Sponsorship deals not always all they're written up to be

On Motor Sports

March 14, 1999|By Sandra McKee | Sandra McKee,SUN STAFF

Sometimes, sponsorships are less than meet the eye.

Going into this season, Big Daddy's BBQ Sauce had signed $6 million in contracts with race teams. But just three months later, two of those teams have severed the agreements because of Big Daddy's failure to make payments and a third is working diligently to preserve the relationship.

Dan Lloyd, the owner of Big Daddy's BBQ, feels caught in the middle.

Sitting in his Oklahoma City office, suffering with a massive headache and pneumonia, Lloyd, 54, explained why he has not met his obligations.

"I'm not hiding from anyone," Lloyd said, breathing heavily. "I'll take responsibility for this. But I didn't go into this to make a mess of it. I didn't just run out here and make these deals on a maybe."

Lloyd said he contracted with JB Marc & Associates in January as underwriter of a guaranteed $7 million stock offering to net $6 million to cover race team sponsorships in nine racing series, including those in NASCAR and the Indy Racing League.

But when the Twin 125-mile qualifying races rolled around the Thursday before the Daytona 500 last month, Winston Cup car owner Junie Donlavey hadn't been paid, and plans to run Mike Harmon for rookie of the year with Big Daddy's sponsorship were dead.

Last week, Rick Galles, the owner of the IRL team that was to have been driven by Davey Jones, sent Lloyd a letter stating Big Daddy's had defaulted on its contract. And Henderson Motorsports' Busch team, which also had not received promised funds, was in daily contact with Lloyd, working to keep their deal intact.

"JB Marc sent out letters of guarantee and then undersold our stock out the back door," said Lloyd.

Joseph Blumenthal, president of JB Marc & Associates in New York, and Alan Berkun, identified as the company's general counsel, called Lloyd's statements false. At first, Blumenthal said Lloyd had sent him "a letter of recision, to stop doing that deal." And later, through Berkun, Blumenthal said he had "declined any type of contractual relationship with Big Daddy's."

Their accounts are contradicted by a copy of a Feb. 4 letter, from Blumenthal to Henderson Racing on JB Marc letterhead, confirming the first allocation of $165,000 would be made to Henderson.

Last October, Berkun and Blumenthal were each censured, fined and barred from the securities industry by the National Association of Securities Dealers Inc. Berkun declined to comment on the censure and said his client had nothing further to say.

Lloyd does have a number of teams racing. He surprised a lot of people when he showed up at Las Vegas last week as the sponsor for Jeff Davis' Winston Cup team.

Joe Madore, the business director of the Big Daddy's Pro Super Truck Series, said Lloyd has kept all of his commitments to that series, having spent more than $2 million on the arrangement last December before his underwriting troubles started.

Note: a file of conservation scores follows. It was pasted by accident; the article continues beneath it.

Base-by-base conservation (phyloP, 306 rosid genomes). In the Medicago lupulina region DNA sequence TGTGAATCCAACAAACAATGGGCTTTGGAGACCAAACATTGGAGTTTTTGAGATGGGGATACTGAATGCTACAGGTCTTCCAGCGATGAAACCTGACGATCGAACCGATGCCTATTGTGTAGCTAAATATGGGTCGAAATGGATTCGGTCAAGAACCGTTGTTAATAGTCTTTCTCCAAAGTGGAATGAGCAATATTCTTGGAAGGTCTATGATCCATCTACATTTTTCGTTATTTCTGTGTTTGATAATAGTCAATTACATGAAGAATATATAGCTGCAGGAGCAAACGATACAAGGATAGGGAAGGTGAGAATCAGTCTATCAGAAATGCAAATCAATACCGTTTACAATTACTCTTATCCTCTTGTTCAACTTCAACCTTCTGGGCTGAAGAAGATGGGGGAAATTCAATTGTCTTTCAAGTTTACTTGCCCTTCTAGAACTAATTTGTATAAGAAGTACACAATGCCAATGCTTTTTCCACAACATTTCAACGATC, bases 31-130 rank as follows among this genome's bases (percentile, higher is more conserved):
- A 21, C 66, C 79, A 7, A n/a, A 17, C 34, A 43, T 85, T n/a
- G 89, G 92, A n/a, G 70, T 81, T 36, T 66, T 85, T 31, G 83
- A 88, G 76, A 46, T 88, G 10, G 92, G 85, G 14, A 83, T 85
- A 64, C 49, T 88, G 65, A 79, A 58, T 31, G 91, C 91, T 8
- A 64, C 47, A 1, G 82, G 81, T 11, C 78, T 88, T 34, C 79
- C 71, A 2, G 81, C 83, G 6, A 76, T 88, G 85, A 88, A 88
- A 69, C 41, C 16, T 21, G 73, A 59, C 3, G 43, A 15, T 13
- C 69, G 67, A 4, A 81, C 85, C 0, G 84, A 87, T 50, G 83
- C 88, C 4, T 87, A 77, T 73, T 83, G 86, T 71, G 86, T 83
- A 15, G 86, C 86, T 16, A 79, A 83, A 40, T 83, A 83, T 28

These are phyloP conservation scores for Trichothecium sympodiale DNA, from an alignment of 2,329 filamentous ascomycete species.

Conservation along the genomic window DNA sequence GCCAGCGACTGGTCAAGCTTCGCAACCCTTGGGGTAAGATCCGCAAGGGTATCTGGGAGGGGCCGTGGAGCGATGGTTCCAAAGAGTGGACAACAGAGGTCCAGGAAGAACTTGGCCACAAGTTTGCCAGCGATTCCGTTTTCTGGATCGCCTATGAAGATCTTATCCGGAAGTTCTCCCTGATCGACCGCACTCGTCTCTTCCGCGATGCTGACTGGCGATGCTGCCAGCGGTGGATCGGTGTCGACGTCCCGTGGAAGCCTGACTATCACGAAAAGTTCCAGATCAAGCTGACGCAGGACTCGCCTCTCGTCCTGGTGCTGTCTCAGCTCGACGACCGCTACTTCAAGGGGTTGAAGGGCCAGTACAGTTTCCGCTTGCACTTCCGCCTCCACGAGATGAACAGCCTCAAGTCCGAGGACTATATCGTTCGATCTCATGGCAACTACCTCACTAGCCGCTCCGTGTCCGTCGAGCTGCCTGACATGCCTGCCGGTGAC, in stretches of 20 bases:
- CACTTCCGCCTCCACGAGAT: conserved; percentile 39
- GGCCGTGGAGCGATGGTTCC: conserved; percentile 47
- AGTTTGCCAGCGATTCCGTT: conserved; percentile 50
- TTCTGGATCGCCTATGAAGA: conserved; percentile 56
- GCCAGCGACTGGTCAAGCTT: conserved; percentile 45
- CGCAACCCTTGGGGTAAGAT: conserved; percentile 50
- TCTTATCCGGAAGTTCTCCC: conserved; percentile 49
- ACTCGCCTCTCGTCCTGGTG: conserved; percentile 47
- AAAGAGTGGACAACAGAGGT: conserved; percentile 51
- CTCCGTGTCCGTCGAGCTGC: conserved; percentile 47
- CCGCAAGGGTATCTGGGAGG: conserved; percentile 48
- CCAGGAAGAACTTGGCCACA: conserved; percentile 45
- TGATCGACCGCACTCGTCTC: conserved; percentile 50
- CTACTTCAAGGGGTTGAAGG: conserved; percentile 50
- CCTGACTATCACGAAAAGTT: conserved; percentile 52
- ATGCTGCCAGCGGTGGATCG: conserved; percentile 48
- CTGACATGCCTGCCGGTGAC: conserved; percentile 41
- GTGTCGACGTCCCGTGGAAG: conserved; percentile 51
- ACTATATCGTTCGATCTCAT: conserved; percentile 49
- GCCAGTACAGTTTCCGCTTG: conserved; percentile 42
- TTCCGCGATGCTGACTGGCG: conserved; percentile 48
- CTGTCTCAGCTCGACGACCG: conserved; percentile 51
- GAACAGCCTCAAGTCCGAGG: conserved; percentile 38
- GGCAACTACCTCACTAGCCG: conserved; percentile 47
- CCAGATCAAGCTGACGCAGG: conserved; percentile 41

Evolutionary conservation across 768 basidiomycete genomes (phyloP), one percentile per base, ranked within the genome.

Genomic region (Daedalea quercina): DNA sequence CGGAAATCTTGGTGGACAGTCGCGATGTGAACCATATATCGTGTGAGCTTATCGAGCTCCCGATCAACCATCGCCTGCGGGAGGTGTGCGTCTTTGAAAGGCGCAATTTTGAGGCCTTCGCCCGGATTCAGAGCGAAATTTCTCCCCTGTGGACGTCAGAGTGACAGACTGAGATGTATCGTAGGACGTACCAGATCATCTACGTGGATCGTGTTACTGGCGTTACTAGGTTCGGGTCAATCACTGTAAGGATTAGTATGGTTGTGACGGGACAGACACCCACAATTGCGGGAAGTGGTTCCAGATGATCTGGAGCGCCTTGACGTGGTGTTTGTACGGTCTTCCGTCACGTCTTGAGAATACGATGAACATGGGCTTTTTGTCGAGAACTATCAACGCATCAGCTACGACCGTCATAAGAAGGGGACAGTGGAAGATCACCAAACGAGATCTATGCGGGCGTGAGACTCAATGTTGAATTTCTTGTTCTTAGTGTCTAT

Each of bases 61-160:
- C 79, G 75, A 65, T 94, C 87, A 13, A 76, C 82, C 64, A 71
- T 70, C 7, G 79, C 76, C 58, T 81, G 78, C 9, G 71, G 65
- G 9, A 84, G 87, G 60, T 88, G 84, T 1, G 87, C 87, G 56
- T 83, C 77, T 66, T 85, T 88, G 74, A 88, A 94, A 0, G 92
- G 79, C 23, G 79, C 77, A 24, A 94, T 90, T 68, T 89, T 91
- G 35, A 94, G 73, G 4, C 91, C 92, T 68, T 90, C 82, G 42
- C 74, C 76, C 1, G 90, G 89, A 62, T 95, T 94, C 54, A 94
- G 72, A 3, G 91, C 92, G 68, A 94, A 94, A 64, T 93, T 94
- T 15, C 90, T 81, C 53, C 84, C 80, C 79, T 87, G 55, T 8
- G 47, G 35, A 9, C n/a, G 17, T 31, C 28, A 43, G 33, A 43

Todd Creasy, controller for Henderson Motorsports, said he is continuing to work with Lloyd and expects to be able to have their team on the track in 30 days.

Donlavey, however, wants no further dealings with Big Daddy's. In La Jolla, Calif., Galles is now seeking another sponsor and considering legal action.

Lloyd said he hopes to put together a new offering of Big Daddy's stock to raise money to meet his commitments. However, the stock, which was trading at a high of 4 3/8 in January, closed Friday at 31/32.

"As soon as I can get the new underwriting ready, Henderson Motorsports will go racing," said Lloyd, who added he also hopes to make good on his deal with Galles.

"If I don't do it right, it ruins Big Daddy," said Lloyd, who first concocted his sauce in 1970 and finally formed a public company to mass-market it last April.

Zooming along

Winston Cup driver Ward Burton seemed to be flying at the start of the Las Vegas 400 Sunday, zipping from 30th to first in 45 green-flag laps. But at the end, his crew chief, Tommy Baldwin, was urging him to go faster.

"Drive it like you stole it," Baldwin radioed his driver.

Ward, who hasn't won a race since 1995, finished second to his brother, Jeff, and said he had "a tear of two" because he was so sad not to be in victory lane.

That reaction was much better than the one he had in 1987, when going for the lead in a Late Model Stock race in South Boston, Va., Jeff ran the nose of his car six inches under Ward's rear bumper and wrecked the two of them.

"That day brought us closer together as brothers and as a family," Ward said. "I got out of my car and I got him by the throat and lifted him up -- until I saw our dad coming. Then I put him down and went on back to my pit. We both learned from the experience.

"He'll always be my younger brother. I have to respect him and take up for him right or wrong."

Nuts and bolts

In the strange-twist department, NicoDerm CQ-Nicorette will become the first and only smoking cessation product involved in major-league auto racing when it sponsors the car driven by Dennis Vitolo in CART's Marlboro Grand Prix of Miami, next Sunday. Jeff Burton has picked his NCAA Final Four: Duke, Michigan State, Maryland and Stanford. It looked good at the start.

Baltimore's Larry Kopp is currently second in the NHRA Pro Stock Truck series standings. Donald Trump's efforts to build a major motorsports facility in the New York City area got a boost Friday when NYISC, a wholly-owned subsidiary of International Speedway Corp., signed on to help develop a track. "We look forward to the opportunity to bring premier motorsports racing to the area," said Bill France, chairman and chief executive officer for ISC. "[This] shows our commitment to the racing fans in New York City."

Pub Date: 3/14/99

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